Hashbrown: Unbreakable!

Hashbrown: Unbreakable!
Courtesy Photo From creator/writer Tina Fey, “Unbreakable Kimmy Schmidt” is available for streaming exclusively on Netflix.

Courtesy Photo
From creator/writer Tina Fey, “Unbreakable Kimmy Schmidt” is available for streaming exclusively on Netflix.

The recent finale of Parks & Recreation, and before that, 30 Rock, left a void of two very particular, and to me, beloved kinds of comedies in my life. Thankfully, Tina Fey’s new comedy The Unbreakable Kimmy Schmidt, debuted on Netflix last Friday, taking all of the insanity and quirk from 30 Rock and combining it with the blinding optimism that made Parks & Rec such a pleasure to watch until the very end. Plus, any show that’s theme song’s most catchy part is “Females are strong as hell” very much has the Liz Lemon/Leslie Knope spirit.

That’s not to say that Unbreakable Kimmy Schmidt doesn’t have it’s own identity outside of these show, because the plot itself is something we’ve never seen before. After being kidnapped at the age of 15 by the Reverend Richard Wayne Gary Wayne, leader of a small cult, Kimmy Schmidt (Ellie Kemper) and three other women are held in an underground bunker for 14 years and made to believe the world outside has turned to ash. When she and the other “Indiana Mole Women” are rescued, Kimmy finds instead that the world is not only still there, but completely new and wonderful to her. She decides to shed the would-be victim-hood of being a Mole Woman and start life anew in New York City.

This doesn’t sound like the ingredients for the bright, fantastic comedy I’ve described above, and teetering on that line more brilliantly than she ever has is the ever wonderful, ever hilarious, Tina Fey. While stocking the episodes as full of big laughs as she can, she and Robert Carlock, co-creator of both Unbreakable and 30 Rock, they take the time to deal with race, misogyny, homosexuality, immigration, commercialism, religion, victim-hood, and survival, all while delivering some of the most quotable lines in pop culture; mark my words, “Troll the respawn, Jeremy!” and “Hashbrown: No filter” are going to endure as well as “I want to go to there.”

Another mark of Fey’s stellar comedy writing is her ability to create amazing cartoonish-like side characters, going as far back as Mean Girls. This project is one for the record books, though. Kimmy’s roommate and best friend is Titus Andromedon (Tituss Burgess), a gay black man who borders on caricature at first but soon becomes one of the things that sets the show apart from standard network fare. Always ready with a song and a hilarious one-liner, he serves as Kimmy’s shepherd into the world that, in many ways, she’s not ready for.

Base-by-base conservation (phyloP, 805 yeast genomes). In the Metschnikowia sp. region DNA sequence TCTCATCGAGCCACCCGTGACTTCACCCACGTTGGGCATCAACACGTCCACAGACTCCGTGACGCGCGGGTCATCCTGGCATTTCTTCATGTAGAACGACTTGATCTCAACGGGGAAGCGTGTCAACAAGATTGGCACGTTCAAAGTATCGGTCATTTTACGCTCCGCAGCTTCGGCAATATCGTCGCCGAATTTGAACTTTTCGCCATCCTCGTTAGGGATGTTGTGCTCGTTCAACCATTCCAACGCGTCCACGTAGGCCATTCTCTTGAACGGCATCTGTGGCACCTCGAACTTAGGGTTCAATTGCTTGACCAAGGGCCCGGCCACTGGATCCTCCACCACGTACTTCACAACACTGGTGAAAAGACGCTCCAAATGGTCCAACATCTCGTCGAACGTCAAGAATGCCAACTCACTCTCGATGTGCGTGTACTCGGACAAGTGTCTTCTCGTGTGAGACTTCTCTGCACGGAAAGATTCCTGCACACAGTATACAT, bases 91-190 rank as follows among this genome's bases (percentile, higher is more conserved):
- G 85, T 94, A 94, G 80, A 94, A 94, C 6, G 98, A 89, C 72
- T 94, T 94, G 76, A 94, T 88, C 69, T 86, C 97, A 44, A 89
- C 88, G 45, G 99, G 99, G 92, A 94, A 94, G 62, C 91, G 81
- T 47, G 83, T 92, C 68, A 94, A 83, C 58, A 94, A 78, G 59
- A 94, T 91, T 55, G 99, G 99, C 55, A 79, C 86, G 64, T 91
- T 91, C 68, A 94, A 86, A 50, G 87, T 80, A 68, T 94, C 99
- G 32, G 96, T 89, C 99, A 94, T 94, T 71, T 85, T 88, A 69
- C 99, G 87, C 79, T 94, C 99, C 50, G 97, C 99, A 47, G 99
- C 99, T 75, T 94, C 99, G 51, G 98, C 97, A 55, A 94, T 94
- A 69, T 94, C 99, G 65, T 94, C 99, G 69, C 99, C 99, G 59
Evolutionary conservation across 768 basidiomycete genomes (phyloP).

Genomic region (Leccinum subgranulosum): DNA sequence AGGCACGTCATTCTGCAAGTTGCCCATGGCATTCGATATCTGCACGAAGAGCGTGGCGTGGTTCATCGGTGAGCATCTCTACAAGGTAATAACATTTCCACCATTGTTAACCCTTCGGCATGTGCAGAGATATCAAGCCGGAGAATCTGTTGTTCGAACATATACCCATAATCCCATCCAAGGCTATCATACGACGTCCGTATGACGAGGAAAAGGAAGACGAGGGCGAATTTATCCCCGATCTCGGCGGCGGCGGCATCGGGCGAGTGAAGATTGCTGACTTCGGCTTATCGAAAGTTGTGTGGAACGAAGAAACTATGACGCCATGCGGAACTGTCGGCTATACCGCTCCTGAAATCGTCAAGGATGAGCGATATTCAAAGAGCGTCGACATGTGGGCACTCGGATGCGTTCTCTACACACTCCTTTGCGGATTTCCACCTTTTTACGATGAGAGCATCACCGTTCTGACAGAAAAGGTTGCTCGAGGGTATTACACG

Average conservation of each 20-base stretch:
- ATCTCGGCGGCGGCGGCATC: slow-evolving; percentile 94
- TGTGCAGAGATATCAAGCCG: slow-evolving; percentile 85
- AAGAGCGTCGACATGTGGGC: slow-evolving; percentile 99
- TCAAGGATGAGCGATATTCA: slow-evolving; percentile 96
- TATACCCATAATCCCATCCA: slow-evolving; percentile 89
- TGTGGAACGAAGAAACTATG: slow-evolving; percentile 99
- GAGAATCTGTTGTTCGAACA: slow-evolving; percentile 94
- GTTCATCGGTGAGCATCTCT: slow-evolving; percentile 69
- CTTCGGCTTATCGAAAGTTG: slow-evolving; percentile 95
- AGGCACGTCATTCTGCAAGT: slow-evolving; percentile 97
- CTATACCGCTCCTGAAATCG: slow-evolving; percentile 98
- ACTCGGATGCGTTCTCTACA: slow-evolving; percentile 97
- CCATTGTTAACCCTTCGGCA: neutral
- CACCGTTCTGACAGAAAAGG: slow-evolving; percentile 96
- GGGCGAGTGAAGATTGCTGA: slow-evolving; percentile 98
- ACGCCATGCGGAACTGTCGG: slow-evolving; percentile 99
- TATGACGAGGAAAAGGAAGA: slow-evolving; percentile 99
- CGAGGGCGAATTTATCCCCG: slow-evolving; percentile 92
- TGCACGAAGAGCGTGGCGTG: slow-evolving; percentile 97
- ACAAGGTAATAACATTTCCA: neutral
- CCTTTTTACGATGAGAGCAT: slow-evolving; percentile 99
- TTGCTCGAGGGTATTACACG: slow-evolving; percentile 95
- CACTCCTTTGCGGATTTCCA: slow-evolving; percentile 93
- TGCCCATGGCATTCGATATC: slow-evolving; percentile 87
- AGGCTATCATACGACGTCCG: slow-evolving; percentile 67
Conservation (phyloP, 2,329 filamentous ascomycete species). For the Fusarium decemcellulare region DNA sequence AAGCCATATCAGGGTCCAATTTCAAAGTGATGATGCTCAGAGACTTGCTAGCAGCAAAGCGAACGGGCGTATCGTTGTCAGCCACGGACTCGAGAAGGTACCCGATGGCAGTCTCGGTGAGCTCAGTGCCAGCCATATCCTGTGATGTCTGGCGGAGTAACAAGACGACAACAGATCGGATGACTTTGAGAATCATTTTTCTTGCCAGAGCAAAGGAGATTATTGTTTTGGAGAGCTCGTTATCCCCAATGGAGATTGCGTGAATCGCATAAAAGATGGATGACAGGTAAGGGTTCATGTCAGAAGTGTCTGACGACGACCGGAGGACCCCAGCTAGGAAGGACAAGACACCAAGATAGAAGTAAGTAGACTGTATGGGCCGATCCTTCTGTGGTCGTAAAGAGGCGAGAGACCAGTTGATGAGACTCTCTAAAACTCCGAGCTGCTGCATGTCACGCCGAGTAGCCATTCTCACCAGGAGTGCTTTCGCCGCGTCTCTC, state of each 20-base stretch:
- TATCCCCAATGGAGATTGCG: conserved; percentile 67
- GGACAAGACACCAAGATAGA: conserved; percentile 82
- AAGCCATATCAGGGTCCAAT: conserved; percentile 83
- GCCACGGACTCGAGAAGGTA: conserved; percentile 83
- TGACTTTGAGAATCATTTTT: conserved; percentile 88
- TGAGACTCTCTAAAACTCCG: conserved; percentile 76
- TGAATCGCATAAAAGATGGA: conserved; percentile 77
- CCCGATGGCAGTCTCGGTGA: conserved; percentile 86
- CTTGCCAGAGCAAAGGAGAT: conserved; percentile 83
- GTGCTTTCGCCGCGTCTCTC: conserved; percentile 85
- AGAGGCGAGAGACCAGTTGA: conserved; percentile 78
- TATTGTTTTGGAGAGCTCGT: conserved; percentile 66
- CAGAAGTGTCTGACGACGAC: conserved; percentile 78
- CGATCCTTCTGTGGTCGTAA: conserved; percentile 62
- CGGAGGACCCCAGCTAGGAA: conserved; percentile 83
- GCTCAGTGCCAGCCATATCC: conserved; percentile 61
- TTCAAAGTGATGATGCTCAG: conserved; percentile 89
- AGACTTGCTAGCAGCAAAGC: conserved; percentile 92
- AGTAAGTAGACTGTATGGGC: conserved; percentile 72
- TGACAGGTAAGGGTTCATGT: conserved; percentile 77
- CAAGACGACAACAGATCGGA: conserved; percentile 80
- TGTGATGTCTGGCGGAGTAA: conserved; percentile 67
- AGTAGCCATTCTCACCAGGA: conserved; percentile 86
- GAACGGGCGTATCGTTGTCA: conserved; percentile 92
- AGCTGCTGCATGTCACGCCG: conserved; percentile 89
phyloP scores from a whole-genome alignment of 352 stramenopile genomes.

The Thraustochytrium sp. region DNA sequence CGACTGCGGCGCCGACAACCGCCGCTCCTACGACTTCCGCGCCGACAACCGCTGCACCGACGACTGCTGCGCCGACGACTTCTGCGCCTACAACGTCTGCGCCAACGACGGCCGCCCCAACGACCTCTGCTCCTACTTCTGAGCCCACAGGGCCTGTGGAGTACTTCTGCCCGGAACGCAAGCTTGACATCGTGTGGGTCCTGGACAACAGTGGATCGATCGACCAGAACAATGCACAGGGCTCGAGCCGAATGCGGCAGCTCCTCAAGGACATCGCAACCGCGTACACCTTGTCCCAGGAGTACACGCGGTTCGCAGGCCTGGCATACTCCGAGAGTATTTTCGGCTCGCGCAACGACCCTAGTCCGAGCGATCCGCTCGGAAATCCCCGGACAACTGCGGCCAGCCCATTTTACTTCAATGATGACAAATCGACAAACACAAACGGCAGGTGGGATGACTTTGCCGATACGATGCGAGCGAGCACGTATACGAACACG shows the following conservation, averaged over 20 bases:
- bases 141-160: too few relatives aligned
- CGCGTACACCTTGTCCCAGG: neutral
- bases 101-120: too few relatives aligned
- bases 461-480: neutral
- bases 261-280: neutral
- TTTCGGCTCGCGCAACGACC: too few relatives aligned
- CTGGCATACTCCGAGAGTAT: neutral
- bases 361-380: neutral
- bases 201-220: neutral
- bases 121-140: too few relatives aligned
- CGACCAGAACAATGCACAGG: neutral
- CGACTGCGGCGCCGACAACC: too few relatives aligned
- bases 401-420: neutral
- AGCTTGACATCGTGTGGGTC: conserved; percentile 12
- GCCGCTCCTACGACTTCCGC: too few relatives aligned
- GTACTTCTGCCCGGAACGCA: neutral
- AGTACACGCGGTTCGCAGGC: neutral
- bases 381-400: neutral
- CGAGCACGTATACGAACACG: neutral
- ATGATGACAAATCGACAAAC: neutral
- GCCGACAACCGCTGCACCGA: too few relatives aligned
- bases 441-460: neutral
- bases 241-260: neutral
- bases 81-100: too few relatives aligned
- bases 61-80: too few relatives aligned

Alongside Titus is Kimmy’s boss, Jacqueline Voorhees, played by 30 Rock’s Jane Krakowski. While Titus is Kimmy’s best friend and guide in this world, Jacqueline becomes someone for Kimmy to help while she helps herself. Vapid on the outside but with a good heart, Mrs. Voorhees is quite a separation from Jenna Maroney’s non-stop ego trips of 30 Rock fame. Suffering a troubled marriage and trying to run away from a life she misses at heart, Kimmy begins to show her a brightness that she had forgotten was there.

That’s really the key to this show. Kimmy Schmidt. When Ellie Kemper was on The Office, she played a ditzy but lovable character that was instantly endearing. Kimmy’s ditzyness isn’t because of not being intelligent, it’s because she honestly doesn’t know. She says odd things, like not feeling being googled, but it’s not because she’s not smart. She just hasn’t been around, and has a genuine wonder and joy for the experiences she never had. This makes for some of the most endearingly funny television I’ve seen in years, and a great preview of what Netflix might have in store for it’s comedy block. As for Kimmy Schmidt? She’s going to be around for a while, because females are strong as hell.

Troll the respawn, Jeremy!

Categories: Commentary